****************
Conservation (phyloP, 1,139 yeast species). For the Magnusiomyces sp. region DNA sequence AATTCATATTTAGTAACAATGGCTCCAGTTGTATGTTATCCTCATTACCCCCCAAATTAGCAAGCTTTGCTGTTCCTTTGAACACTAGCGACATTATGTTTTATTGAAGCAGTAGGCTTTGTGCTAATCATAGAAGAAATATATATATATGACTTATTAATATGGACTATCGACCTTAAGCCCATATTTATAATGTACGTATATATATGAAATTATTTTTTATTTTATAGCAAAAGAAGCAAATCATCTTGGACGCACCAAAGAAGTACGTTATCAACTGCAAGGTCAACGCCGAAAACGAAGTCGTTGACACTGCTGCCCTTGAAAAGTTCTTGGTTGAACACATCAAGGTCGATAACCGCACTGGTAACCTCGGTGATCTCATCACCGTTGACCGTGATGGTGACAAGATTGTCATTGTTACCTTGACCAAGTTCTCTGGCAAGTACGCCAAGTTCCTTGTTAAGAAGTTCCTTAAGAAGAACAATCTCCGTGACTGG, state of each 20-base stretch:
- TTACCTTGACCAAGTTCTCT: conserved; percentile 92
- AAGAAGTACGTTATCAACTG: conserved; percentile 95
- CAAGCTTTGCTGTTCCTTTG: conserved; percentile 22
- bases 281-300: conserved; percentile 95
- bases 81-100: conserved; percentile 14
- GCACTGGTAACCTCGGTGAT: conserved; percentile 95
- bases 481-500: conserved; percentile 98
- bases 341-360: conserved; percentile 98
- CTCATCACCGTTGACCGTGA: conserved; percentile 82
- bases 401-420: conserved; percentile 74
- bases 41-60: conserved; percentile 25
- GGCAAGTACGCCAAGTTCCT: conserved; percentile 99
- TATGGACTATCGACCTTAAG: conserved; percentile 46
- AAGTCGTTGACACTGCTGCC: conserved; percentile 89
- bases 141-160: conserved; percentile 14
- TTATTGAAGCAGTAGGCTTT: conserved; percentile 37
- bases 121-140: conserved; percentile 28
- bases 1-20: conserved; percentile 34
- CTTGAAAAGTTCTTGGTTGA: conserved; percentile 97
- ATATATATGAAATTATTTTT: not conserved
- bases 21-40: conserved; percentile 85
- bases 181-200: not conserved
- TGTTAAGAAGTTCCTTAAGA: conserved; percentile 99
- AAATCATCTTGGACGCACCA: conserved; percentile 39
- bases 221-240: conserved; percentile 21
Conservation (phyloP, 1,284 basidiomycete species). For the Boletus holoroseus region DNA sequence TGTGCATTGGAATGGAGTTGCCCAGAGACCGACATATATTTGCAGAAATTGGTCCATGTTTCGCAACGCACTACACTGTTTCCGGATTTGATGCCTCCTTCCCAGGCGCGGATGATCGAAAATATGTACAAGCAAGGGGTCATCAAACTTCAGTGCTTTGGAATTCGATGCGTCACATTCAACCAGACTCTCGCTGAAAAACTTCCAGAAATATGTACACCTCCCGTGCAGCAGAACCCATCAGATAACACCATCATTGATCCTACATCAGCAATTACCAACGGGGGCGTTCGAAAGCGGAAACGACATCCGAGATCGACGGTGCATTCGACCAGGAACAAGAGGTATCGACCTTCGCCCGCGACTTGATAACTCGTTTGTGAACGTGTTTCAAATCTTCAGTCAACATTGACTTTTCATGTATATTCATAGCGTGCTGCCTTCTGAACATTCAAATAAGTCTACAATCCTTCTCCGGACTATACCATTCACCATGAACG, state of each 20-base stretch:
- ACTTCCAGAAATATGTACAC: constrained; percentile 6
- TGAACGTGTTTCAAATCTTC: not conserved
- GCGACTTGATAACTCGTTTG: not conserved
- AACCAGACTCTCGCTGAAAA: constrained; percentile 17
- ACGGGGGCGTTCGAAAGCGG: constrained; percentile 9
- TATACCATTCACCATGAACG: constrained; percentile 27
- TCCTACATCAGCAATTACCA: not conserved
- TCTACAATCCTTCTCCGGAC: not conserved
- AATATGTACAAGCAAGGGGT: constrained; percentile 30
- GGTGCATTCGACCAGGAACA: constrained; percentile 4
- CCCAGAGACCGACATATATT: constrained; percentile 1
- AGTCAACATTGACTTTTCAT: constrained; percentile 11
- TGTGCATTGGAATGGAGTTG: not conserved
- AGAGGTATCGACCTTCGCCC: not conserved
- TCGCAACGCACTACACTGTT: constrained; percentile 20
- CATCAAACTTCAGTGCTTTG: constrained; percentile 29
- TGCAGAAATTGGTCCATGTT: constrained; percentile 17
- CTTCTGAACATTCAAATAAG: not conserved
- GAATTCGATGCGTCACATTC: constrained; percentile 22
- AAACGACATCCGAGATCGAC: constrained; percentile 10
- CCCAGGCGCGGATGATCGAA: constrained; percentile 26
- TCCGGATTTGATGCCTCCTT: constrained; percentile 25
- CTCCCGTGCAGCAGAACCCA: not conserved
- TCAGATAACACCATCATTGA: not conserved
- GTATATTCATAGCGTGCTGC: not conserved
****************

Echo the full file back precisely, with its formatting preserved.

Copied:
Conservation (phyloP, 1,139 yeast species). For the Magnusiomyces sp. region DNA sequence AATTCATATTTAGTAACAATGGCTCCAGTTGTATGTTATCCTCATTACCCCCCAAATTAGCAAGCTTTGCTGTTCCTTTGAACACTAGCGACATTATGTTTTATTGAAGCAGTAGGCTTTGTGCTAATCATAGAAGAAATATATATATATGACTTATTAATATGGACTATCGACCTTAAGCCCATATTTATAATGTACGTATATATATGAAATTATTTTTTATTTTATAGCAAAAGAAGCAAATCATCTTGGACGCACCAAAGAAGTACGTTATCAACTGCAAGGTCAACGCCGAAAACGAAGTCGTTGACACTGCTGCCCTTGAAAAGTTCTTGGTTGAACACATCAAGGTCGATAACCGCACTGGTAACCTCGGTGATCTCATCACCGTTGACCGTGATGGTGACAAGATTGTCATTGTTACCTTGACCAAGTTCTCTGGCAAGTACGCCAAGTTCCTTGTTAAGAAGTTCCTTAAGAAGAACAATCTCCGTGACTGG, state of each 20-base stretch:
- TTACCTTGACCAAGTTCTCT: conserved; percentile 92
- AAGAAGTACGTTATCAACTG: conserved; percentile 95
- CAAGCTTTGCTGTTCCTTTG: conserved; percentile 22
- bases 281-300: conserved; percentile 95
- bases 81-100: conserved; percentile 14
- GCACTGGTAACCTCGGTGAT: conserved; percentile 95
- bases 481-500: conserved; percentile 98
- bases 341-360: conserved; percentile 98
- CTCATCACCGTTGACCGTGA: conserved; percentile 82
- bases 401-420: conserved; percentile 74
- bases 41-60: conserved; percentile 25
- GGCAAGTACGCCAAGTTCCT: conserved; percentile 99
- TATGGACTATCGACCTTAAG: conserved; percentile 46
- AAGTCGTTGACACTGCTGCC: conserved; percentile 89
- bases 141-160: conserved; percentile 14
- TTATTGAAGCAGTAGGCTTT: conserved; percentile 37
- bases 121-140: conserved; percentile 28
- bases 1-20: conserved; percentile 34
- CTTGAAAAGTTCTTGGTTGA: conserved; percentile 97
- ATATATATGAAATTATTTTT: not conserved
- bases 21-40: conserved; percentile 85
- bases 181-200: not conserved
- TGTTAAGAAGTTCCTTAAGA: conserved; percentile 99
- AAATCATCTTGGACGCACCA: conserved; percentile 39
- bases 221-240: conserved; percentile 21
Conservation (phyloP, 1,284 basidiomycete species). For the Boletus holoroseus region DNA sequence TGTGCATTGGAATGGAGTTGCCCAGAGACCGACATATATTTGCAGAAATTGGTCCATGTTTCGCAACGCACTACACTGTTTCCGGATTTGATGCCTCCTTCCCAGGCGCGGATGATCGAAAATATGTACAAGCAAGGGGTCATCAAACTTCAGTGCTTTGGAATTCGATGCGTCACATTCAACCAGACTCTCGCTGAAAAACTTCCAGAAATATGTACACCTCCCGTGCAGCAGAACCCATCAGATAACACCATCATTGATCCTACATCAGCAATTACCAACGGGGGCGTTCGAAAGCGGAAACGACATCCGAGATCGACGGTGCATTCGACCAGGAACAAGAGGTATCGACCTTCGCCCGCGACTTGATAACTCGTTTGTGAACGTGTTTCAAATCTTCAGTCAACATTGACTTTTCATGTATATTCATAGCGTGCTGCCTTCTGAACATTCAAATAAGTCTACAATCCTTCTCCGGACTATACCATTCACCATGAACG, state of each 20-base stretch:
- ACTTCCAGAAATATGTACAC: constrained; percentile 6
- TGAACGTGTTTCAAATCTTC: not conserved
- GCGACTTGATAACTCGTTTG: not conserved
- AACCAGACTCTCGCTGAAAA: constrained; percentile 17
- ACGGGGGCGTTCGAAAGCGG: constrained; percentile 9
- TATACCATTCACCATGAACG: constrained; percentile 27
- TCCTACATCAGCAATTACCA: not conserved
- TCTACAATCCTTCTCCGGAC: not conserved
- AATATGTACAAGCAAGGGGT: constrained; percentile 30
- GGTGCATTCGACCAGGAACA: constrained; percentile 4
- CCCAGAGACCGACATATATT: constrained; percentile 1
- AGTCAACATTGACTTTTCAT: constrained; percentile 11
- TGTGCATTGGAATGGAGTTG: not conserved
- AGAGGTATCGACCTTCGCCC: not conserved
- TCGCAACGCACTACACTGTT: constrained; percentile 20
- CATCAAACTTCAGTGCTTTG: constrained; percentile 29
- TGCAGAAATTGGTCCATGTT: constrained; percentile 17
- CTTCTGAACATTCAAATAAG: not conserved
- GAATTCGATGCGTCACATTC: constrained; percentile 22
- AAACGACATCCGAGATCGAC: constrained; percentile 10
- CCCAGGCGCGGATGATCGAA: constrained; percentile 26
- TCCGGATTTGATGCCTCCTT: constrained; percentile 25
- CTCCCGTGCAGCAGAACCCA: not conserved
- TCAGATAACACCATCATTGA: not conserved
- GTATATTCATAGCGTGCTGC: not conserved